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Making Smelter’s Exit A Benefit To NZ Consumers And Community

Article – Molly Melhuish

Will the exit of the smelter mean cheaper electricity? It should, because the surplus electricity will make wholesale prices crash. But power companies are turning that into profit. When Meridian manipulated wholesale prices last year for just one month, …

Will the exit of the smelter mean cheaper electricity? It should, because the surplus electricity will make wholesale prices crash. But power companies are turning that into profit. When Meridian manipulated wholesale prices last year for just one month, it cost consumers $80 million.

Most of the smelter’s surplus power will spill to waste, as happened when Meridian’s manipulation of wholesale prices led to extra coal-fired generation, which caused 6000 tonnes extra CO2 emissions.

But spilled water from the Manapouri power station is not wasted – it would go down the lower Waiau River, where it would begin to restore the now desperately depleted habitat for fish and invertebrates.

Industries are lobbying to use up the surplus in new Think Big projects. Worst is the hydrogen proposal, which is expensive to build, and incredibly expensive to buy the fuel cells, trucks, and infrastructure needed to get the hydrogen around the country or to an overseas buyer.

Next worst is electric drying and water heating for big industries such as Fonterra. It’s cheap to build the heaters, but it locks them into a wasteful use of our most valuable energy commodity, electricity.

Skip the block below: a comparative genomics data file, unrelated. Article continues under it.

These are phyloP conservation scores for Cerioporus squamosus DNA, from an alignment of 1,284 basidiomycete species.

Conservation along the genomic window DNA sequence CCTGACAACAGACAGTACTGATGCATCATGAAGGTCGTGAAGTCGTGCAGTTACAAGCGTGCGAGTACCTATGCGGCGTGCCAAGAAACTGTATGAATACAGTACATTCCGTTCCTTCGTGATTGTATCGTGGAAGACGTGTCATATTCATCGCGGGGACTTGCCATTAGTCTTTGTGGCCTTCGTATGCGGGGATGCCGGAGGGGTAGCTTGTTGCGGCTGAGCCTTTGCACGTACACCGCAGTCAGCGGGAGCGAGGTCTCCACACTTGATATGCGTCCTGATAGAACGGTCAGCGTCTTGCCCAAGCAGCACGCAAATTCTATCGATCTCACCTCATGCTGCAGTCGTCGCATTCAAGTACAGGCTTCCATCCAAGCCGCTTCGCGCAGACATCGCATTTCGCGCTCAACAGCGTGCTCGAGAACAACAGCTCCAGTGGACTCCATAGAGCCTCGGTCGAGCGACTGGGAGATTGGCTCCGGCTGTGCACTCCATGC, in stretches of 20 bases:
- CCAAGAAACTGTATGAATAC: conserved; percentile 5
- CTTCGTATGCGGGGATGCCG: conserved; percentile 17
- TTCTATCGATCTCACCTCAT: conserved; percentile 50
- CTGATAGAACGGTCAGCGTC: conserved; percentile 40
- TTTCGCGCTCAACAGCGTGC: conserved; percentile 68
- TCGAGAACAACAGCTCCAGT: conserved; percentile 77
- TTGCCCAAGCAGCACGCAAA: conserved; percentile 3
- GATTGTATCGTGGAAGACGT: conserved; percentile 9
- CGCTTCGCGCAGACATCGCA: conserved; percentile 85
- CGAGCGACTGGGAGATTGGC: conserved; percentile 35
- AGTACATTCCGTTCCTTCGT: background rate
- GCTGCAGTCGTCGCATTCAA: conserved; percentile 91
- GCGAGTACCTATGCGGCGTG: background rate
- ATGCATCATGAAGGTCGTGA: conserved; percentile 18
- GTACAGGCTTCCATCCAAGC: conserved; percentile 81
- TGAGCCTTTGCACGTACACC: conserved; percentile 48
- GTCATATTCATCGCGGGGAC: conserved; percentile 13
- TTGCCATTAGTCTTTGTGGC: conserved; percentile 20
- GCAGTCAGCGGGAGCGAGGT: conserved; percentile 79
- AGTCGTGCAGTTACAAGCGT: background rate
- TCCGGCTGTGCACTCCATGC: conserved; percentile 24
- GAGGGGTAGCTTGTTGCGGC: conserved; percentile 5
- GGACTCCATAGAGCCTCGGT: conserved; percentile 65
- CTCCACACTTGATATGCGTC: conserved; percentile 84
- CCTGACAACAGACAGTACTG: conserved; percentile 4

The best use of the surplus today would be to sell householders a block of cheap or even free electricity, so they can afford warm dry housing at huge benefit to their health. That’s better than spilling water to waste, and with the savings they could finance energy efficiency or solar retrofits.

It’s important that the remainder of the monthly bill is charged at full price, so the retrofits pay back their investment costs. Retrofits employ New Zealanders throughout the country, and make householders more resilient to everything from power outages to climate change.

The electricity market is broken. The Electricity Authority dragged its feet in monitoring market manipulation, and consistently ignores submissions from householders. This is a failure of public policy, which is now overwhelmed by professional lobbyists.

Government must offer a new energy policy that promotes efficiency and meets the goals of social and environmental benefit, and urgently addresses climate change.

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